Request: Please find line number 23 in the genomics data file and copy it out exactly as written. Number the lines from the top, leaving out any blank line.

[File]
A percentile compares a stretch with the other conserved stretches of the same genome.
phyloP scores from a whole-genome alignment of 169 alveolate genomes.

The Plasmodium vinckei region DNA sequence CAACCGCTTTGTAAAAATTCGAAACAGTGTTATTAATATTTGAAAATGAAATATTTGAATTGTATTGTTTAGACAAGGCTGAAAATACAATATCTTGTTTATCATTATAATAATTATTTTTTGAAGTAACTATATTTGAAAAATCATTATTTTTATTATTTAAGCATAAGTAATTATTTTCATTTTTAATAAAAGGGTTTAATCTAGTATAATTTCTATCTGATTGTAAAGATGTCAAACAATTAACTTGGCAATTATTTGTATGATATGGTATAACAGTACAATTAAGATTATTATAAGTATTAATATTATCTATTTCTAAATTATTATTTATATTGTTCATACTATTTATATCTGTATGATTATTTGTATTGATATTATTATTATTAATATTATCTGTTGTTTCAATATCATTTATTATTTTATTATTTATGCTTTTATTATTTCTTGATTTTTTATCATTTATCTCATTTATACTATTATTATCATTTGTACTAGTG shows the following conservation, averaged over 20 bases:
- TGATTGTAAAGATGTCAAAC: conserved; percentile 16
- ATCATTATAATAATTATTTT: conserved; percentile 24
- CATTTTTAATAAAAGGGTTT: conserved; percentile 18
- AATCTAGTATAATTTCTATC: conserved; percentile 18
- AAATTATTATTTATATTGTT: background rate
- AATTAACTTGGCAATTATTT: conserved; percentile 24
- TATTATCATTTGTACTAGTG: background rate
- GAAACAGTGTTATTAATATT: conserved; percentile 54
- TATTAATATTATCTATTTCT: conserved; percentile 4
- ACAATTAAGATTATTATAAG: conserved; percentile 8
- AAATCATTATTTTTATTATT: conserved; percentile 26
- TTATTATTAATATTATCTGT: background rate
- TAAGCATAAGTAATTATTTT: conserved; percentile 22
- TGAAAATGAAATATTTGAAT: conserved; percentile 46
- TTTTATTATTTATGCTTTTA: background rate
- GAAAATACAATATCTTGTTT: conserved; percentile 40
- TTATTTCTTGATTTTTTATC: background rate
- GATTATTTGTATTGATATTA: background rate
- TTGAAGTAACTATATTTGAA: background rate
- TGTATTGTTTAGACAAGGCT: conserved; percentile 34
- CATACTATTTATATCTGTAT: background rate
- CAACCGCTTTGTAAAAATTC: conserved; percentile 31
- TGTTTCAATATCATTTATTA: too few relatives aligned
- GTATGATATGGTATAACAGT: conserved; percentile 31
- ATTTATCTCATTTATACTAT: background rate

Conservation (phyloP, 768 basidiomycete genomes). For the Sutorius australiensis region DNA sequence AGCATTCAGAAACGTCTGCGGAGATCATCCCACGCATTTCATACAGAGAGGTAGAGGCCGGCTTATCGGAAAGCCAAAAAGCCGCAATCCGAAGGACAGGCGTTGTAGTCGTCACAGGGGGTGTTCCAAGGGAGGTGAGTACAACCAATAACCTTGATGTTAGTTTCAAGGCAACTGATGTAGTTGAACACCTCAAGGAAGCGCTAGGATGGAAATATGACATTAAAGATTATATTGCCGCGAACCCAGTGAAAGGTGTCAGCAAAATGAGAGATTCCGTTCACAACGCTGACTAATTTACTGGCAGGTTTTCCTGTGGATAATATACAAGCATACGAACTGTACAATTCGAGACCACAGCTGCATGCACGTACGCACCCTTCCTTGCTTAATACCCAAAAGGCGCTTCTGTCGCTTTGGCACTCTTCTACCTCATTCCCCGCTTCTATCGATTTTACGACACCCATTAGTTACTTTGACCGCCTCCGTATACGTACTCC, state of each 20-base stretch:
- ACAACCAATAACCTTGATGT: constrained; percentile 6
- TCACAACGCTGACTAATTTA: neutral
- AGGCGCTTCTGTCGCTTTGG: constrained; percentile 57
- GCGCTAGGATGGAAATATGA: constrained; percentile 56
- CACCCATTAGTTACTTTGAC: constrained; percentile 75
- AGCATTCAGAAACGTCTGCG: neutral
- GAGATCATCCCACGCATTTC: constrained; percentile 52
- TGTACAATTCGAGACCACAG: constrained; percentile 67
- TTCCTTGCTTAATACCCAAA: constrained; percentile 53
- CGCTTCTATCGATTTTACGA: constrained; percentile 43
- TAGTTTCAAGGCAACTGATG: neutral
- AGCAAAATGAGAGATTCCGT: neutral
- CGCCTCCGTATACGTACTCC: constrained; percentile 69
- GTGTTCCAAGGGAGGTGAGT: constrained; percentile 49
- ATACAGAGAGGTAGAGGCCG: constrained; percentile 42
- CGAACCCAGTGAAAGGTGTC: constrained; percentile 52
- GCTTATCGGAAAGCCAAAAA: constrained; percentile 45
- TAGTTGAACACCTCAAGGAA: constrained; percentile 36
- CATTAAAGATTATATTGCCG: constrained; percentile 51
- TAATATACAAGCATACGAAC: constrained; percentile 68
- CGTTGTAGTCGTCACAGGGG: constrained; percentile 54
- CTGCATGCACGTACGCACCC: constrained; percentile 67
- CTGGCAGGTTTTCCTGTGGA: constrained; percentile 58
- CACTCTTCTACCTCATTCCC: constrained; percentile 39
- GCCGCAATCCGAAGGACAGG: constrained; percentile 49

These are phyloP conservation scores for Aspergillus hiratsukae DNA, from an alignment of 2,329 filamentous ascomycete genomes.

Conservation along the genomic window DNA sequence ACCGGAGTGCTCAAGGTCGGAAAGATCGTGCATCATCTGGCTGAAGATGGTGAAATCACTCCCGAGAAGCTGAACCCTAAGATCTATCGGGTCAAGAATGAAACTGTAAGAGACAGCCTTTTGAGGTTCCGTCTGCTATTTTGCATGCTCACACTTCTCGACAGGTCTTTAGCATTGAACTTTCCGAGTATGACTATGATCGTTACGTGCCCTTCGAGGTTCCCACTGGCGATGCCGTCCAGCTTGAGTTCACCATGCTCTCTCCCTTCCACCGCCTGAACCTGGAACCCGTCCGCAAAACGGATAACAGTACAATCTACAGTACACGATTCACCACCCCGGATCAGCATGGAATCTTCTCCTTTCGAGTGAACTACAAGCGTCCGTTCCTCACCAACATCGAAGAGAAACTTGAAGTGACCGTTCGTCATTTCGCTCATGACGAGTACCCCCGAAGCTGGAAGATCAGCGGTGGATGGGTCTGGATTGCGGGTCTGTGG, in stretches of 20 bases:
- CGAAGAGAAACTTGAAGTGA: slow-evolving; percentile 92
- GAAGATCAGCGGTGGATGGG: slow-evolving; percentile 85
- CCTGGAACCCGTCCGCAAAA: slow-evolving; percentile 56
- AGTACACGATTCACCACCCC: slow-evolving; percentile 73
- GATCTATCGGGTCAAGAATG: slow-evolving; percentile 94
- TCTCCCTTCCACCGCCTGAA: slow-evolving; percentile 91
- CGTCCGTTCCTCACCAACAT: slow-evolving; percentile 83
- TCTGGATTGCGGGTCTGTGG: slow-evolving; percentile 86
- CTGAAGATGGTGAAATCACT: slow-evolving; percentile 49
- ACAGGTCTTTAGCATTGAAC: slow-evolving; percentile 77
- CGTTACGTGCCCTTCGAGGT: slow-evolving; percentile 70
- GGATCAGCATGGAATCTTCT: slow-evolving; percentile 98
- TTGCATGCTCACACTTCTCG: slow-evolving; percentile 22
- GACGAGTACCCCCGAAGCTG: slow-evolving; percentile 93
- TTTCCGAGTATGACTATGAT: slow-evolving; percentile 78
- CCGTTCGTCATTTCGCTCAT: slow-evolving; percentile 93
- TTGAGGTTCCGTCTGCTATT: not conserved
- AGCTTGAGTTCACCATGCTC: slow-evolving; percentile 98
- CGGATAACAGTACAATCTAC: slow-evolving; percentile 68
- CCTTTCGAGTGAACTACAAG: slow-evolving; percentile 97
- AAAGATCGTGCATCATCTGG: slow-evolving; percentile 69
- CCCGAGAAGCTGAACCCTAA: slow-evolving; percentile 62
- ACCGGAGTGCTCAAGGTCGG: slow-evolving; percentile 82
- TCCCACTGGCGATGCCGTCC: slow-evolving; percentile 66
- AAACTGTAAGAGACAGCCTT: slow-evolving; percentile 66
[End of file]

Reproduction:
- TGTATTGTTTAGACAAGGCT: conserved; percentile 34